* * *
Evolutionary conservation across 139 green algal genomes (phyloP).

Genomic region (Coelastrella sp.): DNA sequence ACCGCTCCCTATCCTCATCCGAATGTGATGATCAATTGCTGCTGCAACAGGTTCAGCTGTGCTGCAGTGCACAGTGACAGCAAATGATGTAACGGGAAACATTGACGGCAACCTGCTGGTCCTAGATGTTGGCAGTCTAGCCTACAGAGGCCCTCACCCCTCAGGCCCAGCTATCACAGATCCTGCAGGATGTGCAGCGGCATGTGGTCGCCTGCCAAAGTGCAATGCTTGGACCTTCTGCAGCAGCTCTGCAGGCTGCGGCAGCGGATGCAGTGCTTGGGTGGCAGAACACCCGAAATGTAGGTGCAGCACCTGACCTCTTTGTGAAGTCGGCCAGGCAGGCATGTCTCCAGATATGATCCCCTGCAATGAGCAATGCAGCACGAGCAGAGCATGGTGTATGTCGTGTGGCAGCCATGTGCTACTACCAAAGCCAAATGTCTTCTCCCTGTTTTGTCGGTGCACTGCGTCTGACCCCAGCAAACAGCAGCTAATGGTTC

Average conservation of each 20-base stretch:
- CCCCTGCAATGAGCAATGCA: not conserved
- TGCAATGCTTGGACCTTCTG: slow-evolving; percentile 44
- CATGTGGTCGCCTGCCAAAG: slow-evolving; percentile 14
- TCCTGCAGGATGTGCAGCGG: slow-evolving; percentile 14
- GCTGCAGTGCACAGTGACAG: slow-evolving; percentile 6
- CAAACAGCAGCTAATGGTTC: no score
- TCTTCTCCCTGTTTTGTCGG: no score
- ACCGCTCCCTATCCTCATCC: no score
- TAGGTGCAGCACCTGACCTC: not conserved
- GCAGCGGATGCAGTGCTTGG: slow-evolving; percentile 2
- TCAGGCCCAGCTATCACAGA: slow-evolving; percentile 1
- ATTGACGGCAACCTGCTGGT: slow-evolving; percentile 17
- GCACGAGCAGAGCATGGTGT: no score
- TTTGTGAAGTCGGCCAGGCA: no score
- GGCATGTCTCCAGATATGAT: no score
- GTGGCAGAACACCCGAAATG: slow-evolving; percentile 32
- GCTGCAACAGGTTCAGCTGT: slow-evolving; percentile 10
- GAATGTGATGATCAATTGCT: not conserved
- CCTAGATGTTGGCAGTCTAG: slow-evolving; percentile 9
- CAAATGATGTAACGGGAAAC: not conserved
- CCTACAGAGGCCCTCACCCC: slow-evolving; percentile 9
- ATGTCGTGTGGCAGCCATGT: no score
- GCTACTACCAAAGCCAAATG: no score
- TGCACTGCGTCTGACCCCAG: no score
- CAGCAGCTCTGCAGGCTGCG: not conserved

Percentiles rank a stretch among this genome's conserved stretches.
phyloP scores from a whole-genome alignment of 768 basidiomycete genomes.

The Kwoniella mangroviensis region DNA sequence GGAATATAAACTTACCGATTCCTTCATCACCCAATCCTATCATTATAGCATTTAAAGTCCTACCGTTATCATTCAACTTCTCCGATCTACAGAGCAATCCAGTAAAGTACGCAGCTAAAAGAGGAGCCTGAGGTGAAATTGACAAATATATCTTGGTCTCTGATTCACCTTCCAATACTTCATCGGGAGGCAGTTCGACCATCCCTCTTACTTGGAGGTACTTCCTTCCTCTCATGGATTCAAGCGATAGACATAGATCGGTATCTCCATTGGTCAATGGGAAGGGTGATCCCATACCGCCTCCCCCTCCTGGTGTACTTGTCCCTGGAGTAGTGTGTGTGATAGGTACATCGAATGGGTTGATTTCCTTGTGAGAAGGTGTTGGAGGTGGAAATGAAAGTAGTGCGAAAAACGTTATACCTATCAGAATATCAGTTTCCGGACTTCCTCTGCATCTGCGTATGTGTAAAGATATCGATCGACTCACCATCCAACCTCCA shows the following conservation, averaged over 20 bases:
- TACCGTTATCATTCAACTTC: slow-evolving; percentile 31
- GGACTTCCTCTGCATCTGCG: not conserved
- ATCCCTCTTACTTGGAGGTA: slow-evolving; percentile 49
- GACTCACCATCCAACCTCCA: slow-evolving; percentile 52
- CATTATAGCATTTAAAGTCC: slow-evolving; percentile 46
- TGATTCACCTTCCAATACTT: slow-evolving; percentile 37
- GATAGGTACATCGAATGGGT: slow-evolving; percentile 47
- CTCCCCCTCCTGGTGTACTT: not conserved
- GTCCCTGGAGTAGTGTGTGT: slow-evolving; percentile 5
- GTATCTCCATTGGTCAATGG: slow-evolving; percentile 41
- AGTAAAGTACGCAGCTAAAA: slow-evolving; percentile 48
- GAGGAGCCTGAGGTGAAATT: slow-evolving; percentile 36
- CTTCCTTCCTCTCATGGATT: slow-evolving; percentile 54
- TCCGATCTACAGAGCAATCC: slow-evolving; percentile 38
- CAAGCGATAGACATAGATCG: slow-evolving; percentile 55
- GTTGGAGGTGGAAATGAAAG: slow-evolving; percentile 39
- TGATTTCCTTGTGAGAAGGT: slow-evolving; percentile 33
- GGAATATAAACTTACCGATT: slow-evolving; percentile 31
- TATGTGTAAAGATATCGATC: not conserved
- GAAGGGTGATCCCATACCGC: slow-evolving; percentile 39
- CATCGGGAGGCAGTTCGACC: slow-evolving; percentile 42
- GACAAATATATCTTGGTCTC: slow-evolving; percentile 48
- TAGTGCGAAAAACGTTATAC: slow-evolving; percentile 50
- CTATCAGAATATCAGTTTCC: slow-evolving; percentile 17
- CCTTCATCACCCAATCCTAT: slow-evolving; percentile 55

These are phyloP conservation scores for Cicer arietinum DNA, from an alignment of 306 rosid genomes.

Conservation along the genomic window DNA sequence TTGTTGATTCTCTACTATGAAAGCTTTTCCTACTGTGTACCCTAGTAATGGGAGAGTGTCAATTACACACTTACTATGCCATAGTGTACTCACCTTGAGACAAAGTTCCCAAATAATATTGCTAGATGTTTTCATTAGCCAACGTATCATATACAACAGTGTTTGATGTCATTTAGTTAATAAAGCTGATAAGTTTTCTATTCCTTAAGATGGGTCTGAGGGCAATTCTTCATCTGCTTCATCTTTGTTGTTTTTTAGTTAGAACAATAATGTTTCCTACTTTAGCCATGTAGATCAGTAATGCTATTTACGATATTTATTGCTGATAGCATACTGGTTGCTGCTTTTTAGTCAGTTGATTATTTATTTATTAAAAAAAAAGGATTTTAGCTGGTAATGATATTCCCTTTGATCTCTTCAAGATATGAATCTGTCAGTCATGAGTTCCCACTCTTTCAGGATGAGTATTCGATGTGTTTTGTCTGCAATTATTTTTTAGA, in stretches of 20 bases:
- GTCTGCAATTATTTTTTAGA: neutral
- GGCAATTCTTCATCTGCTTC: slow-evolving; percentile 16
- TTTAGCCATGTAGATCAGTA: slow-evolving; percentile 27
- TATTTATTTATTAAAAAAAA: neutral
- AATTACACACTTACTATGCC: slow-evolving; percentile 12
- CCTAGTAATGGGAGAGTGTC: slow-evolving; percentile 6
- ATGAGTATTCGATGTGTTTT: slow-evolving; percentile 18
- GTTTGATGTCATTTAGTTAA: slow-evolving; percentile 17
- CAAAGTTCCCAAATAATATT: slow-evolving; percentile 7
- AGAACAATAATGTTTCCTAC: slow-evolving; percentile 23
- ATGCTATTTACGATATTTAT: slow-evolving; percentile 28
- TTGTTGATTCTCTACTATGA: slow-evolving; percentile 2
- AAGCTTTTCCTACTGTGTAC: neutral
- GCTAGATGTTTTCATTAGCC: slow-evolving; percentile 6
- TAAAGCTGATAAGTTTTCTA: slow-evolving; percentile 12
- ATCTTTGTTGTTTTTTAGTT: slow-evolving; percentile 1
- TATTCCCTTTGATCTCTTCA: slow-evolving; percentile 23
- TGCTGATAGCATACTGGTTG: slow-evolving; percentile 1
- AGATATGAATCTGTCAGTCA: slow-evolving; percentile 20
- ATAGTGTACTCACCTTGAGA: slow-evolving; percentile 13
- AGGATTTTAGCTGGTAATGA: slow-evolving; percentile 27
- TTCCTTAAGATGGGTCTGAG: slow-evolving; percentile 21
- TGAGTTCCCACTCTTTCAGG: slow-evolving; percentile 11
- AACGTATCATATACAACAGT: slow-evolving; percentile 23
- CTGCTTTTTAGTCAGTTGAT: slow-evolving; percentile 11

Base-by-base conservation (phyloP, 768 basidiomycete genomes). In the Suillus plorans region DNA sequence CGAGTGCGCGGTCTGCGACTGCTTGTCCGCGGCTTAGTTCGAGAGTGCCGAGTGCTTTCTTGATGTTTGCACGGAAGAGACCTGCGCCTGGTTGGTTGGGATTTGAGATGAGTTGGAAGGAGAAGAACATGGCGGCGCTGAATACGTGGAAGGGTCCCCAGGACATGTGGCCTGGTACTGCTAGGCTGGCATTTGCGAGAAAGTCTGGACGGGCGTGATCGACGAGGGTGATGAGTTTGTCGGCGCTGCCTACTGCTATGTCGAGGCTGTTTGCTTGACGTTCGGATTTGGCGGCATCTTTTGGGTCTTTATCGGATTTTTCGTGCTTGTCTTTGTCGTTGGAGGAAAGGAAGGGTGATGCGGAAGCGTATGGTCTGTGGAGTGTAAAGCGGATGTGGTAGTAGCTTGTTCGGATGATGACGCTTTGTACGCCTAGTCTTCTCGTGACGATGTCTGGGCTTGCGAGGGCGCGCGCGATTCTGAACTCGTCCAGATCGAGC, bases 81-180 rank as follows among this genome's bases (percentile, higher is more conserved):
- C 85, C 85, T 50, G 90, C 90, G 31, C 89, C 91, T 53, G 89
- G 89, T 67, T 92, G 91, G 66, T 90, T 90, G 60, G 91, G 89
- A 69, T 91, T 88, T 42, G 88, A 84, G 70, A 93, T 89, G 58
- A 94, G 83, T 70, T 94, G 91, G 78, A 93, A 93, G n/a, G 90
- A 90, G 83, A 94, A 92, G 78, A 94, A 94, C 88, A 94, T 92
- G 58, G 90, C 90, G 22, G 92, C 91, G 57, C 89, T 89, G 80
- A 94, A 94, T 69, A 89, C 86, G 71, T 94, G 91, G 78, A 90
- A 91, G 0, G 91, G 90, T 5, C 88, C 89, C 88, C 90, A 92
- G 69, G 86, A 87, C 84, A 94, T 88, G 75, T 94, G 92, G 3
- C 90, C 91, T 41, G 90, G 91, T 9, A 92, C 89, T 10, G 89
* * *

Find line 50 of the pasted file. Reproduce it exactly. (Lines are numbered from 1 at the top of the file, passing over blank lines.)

- TATGTGTAAAGATATCGATC: not conserved